Higher education

Anne-Marie Nuñez is an associate professor of Higher Education and Student Affairs Program in the Department of Educational Studies at The Ohio State University. Her award-winning research focuses on how factors such as race, ethnicity, class and linguistics shape postsecondary opportunities. One line of her scholarship has focused on the higher education experiences and trajectories of Latino, first-generation, and migrant students. Another has emphasized institutional diversity in the United States, including the role of Hispanic-Serving Institutions in promoting college access and success. Two of her current projects involve National Science Foundation grants to broaden participation in geosciences, particularly through experiential learning. Her articles have appeared in Educational Researcher, Harvard Educational Review and American Educational Research Journal, and she is the lead editor of the International Latino book award winner Hispanic-Serving Institutions: Advancing Research and Transformative Practice (2015, Routledge). She acted as Program Chair for the 2014 Association for the Study of Higher Education (ASHE) Conference and now serves on several editorial boards, as well as an Associate Editor for Higher Education: Handbook of Theory and Research.

Antonio Duran is a second-year doctoral student in the Higher Education and Student Affairs program at The Ohio State University. Prior to arriving at OSU, Antonio received his undergraduate degree in English and American Literature from New York University, in addition to acquiring his master’s degree in Student Affairs and Higher Education at Miami University. Antonio is extremely passionate about advancing asset-based research about historically marginalized communities. Specifically, his research interests center the experiences of queer students of color from an intersectional perspective that critically investigates the role that racism and heterosexism plays in their identity exploration. Moreover, he is interested in how educators employ intersectionality when teaching undergraduate and graduate students. As an aspiring faculty member, Antonio hopes to empower the voices of students with multiple marginalized identities on campus. Identifying as queer person of color himself, Antonio desires to increase the representation of QPOC faculty on campus.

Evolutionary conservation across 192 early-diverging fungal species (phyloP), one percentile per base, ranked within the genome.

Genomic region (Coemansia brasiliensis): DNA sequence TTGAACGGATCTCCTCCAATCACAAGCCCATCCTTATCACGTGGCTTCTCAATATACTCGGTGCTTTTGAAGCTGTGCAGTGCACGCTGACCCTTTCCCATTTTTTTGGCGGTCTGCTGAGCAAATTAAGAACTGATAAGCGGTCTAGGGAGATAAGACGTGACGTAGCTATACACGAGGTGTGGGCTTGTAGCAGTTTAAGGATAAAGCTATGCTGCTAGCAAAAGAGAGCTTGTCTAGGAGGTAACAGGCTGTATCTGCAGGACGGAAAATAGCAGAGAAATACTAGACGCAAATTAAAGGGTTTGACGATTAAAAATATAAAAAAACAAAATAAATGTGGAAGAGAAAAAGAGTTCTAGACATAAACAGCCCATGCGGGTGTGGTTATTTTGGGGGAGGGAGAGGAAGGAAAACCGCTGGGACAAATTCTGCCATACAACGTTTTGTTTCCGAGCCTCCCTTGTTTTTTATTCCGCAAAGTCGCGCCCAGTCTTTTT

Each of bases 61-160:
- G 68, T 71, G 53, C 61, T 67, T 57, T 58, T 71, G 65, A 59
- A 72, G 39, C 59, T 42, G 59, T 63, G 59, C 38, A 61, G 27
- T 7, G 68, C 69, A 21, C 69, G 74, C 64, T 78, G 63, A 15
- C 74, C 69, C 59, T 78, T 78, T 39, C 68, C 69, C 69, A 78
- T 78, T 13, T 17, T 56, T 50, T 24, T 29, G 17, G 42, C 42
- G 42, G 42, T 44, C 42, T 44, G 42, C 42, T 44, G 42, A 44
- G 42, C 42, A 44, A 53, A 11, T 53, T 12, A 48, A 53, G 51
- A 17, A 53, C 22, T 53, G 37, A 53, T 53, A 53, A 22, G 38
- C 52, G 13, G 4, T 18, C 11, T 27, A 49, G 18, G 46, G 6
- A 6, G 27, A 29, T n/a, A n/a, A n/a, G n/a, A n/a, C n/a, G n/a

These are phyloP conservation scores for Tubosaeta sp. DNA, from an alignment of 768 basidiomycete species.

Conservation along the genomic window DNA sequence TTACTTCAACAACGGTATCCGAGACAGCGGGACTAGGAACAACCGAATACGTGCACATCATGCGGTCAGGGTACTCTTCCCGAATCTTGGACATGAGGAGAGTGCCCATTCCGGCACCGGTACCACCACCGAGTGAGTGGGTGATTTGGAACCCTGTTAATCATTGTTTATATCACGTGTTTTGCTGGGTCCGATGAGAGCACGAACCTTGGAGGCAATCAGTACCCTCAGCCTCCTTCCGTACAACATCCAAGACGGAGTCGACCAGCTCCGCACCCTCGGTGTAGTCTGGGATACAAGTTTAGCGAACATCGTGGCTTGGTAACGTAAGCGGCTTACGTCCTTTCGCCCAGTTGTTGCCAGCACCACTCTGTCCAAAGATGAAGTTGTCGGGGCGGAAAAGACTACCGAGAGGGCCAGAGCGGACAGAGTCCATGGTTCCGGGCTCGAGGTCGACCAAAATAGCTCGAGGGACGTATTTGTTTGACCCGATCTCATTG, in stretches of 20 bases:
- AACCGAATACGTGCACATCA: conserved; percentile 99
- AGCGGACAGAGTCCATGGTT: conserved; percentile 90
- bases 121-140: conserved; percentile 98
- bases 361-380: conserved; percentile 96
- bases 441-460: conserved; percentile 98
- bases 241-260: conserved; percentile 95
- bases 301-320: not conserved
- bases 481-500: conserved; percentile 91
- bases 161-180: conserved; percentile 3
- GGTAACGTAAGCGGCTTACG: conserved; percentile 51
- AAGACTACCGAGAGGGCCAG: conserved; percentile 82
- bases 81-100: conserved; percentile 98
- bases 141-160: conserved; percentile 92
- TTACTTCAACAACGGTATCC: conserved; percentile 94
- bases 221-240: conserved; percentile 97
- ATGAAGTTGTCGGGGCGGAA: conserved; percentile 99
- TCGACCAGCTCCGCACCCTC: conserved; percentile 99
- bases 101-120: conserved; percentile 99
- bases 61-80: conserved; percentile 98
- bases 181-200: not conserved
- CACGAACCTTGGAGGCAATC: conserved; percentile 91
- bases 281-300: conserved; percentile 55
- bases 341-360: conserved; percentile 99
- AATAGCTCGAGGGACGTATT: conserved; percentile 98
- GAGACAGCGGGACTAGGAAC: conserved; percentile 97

Being a Steward of Intersectionality in Teaching

Let’s create a cacophony of sound to represent our intention. To hold these women up. To bring them into the light.
– Kimberlé Crenshaw, The Urgency of Intersectionality

In a recent Ted Talk, Kimberlé Crenshaw (2016) emphasized the need to address overlapping systems of oppression, particularly the pervasive nature of racism and sexism affecting women of color, whose concerns can be rendered invisible when only one or the other is considered. As two educators who have previously taught a graduate course titled Diversity in Higher Education, we have aimed to address Crenshaw’s call for intersectional approaches in our teaching and research. In these experiences, we have found that, as Jones and Wijeyesinghe (2011) suggest, however, “The core tenets of intersectionality provide a guiding framework, but not a recipe for application to teaching practice” (p. 19). Given the lack of a recipe, how can educators infuse a framework of intersectionality into their teaching? Following Ange-Marie Hancock’s message to scholars to acknowledge the historical and social contexts shaping this framework and to fully realize its potential to transform oppressive educational structures, we propose three essential elements involved in being good stewards of intersectionality in our teaching. Read more